BACKGROUND: Outwardly-directed aggressive behaviour is a significant part of problem behaviours presented by people with intellectual disabilities. Prevalence rates of up to 50% have been reported in the literature, depending on the population sampled. Such behaviours often run a long-term course and are a major cause of social exclusion. This is an update of a previously published systematic review (see Hassiotis 2004; Hassiotis 2008).
Manifestations of stress and anger are becoming more evident in society. Anger, an emotion associated with stress, often affects other aspects of everyday life, including the workplace and the educational setting. Stress and irrational anger in nursing students presents a potential teaching-learning problem that requires innovative evidence-based solutions. In this article, anger in nursing students is discussed, and background information on the topic is provided.
A battery of five paper and pencil questionnaires designed to measure empirically 10 specific skills hypothesized to be involved in effective interpersonal communication was employed to assess the pre- and post-therapy levels of these skills in couples undergoing treatment for sexual dysfunction at the Masters & Johnson Institute in St. Louis, Missouri.
The authors present a collaborative treatment model designed to help the closely merged, troubled lesbian relationship. Therapeutic techniques focus on change in territorial, temporal, monetary, cognitive, emotional, and environmental space. A case example illustrates the interventions, which include individual and conjoint work, collaboration between therapists, education, bibliotherapy, referral to gay community resources, and specific suggestions for behavior change.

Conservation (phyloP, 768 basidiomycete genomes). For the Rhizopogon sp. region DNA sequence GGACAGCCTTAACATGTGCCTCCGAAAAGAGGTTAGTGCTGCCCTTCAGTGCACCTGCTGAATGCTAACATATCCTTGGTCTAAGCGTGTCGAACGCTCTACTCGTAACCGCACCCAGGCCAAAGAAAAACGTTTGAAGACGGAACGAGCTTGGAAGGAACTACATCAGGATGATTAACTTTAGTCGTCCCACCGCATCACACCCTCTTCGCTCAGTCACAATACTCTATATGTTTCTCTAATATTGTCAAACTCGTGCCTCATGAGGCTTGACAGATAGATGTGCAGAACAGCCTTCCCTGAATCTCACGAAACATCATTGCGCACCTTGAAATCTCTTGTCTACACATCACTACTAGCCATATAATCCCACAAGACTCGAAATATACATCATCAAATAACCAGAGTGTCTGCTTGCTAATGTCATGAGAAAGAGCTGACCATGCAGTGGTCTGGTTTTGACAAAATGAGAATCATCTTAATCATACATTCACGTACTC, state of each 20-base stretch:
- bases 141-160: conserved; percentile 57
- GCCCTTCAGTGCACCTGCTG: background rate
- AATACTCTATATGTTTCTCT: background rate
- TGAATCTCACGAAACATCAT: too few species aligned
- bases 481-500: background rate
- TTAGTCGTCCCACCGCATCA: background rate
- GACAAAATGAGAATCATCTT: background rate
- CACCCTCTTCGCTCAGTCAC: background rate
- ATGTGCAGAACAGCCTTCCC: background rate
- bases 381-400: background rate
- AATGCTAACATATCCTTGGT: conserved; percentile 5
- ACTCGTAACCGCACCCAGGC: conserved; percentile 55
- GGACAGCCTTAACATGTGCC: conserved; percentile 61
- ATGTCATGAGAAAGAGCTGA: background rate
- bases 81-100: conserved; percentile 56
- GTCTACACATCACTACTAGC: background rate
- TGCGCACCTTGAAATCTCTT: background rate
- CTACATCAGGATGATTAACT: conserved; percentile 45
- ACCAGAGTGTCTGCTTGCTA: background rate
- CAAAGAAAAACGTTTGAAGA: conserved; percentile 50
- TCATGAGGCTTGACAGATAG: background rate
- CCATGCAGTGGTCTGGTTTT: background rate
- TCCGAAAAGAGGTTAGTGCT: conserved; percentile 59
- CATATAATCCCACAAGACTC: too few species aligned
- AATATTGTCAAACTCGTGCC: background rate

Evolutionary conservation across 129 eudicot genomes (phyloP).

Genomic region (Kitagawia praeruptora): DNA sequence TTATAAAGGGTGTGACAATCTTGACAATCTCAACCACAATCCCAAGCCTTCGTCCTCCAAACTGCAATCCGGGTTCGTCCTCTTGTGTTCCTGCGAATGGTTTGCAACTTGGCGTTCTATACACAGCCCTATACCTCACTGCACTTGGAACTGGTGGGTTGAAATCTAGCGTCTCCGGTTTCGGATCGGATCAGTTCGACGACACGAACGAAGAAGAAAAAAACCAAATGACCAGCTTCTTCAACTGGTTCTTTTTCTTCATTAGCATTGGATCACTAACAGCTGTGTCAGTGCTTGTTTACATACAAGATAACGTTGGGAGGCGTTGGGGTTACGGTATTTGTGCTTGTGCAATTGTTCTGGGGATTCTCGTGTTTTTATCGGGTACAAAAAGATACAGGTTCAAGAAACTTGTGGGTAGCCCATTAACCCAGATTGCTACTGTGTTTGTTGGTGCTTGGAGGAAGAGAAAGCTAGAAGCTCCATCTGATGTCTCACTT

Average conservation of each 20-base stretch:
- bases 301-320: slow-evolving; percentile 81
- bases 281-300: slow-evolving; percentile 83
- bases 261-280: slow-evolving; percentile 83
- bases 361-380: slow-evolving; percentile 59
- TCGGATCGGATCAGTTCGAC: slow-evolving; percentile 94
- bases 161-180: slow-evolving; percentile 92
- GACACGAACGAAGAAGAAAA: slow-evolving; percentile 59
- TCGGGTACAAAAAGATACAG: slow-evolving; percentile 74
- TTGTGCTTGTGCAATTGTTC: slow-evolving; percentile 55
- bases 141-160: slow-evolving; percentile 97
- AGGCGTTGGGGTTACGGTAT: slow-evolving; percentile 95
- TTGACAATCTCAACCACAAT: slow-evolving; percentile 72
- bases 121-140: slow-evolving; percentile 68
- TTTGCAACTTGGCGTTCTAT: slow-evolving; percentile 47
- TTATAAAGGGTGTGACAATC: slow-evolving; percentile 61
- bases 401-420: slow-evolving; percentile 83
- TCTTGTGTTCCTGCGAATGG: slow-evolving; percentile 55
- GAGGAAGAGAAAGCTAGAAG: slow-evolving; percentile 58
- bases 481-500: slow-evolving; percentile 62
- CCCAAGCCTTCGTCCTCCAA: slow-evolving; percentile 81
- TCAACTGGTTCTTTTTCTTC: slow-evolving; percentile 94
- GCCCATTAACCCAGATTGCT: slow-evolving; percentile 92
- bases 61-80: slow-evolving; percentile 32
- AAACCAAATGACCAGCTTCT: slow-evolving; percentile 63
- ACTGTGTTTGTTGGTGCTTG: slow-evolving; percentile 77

The findings indicate that there are many potentially positive outcomes, couched in terms of a spiritual journey, to be gained from the experience of serious illness for survivors who are well supported and obtain successful results from treatment. The work is from a qualitative programme exploring the notion of spirituality. The data are from the thematic analysis of verbatim transcriptions of audio-taped, in-depth, open-ended interviews with 12 survivors of haematological malignancies.
Five questionnaires measuring altruistic and aggressive tendencies were completed by 573 adult twin pairs of both sexes from the University of London Institute of Psychiatry Volunteer Twin Register. The questionnaires measured altruism, empathy, nurturance, aggressiveness, and assertiveness. The intraclass correlations for the five scales, respectively, were .53, .54, .49, .40, and .52 for 296 monozygotic pairs, and .25, .20, .14, .04, and .20 for 179 same-sex dizygotic pairs, resulting in broad heritability estimates of 56%, 68%, 70%, 72%, and 64%.
This paper takes the perspective that competitive strivings in self and others have been an area of difficulty for women and that gender socialization has played a significant role. The author discusses elements of competition that seem toxic for women and proposes descriptors of healthy competition. It is proposed that hypnosis provides a suitable method for neutralizing negative elements and promoting adaptive responses in competitive situations. Five applications of hypnotic methods are illustrated through two case examples.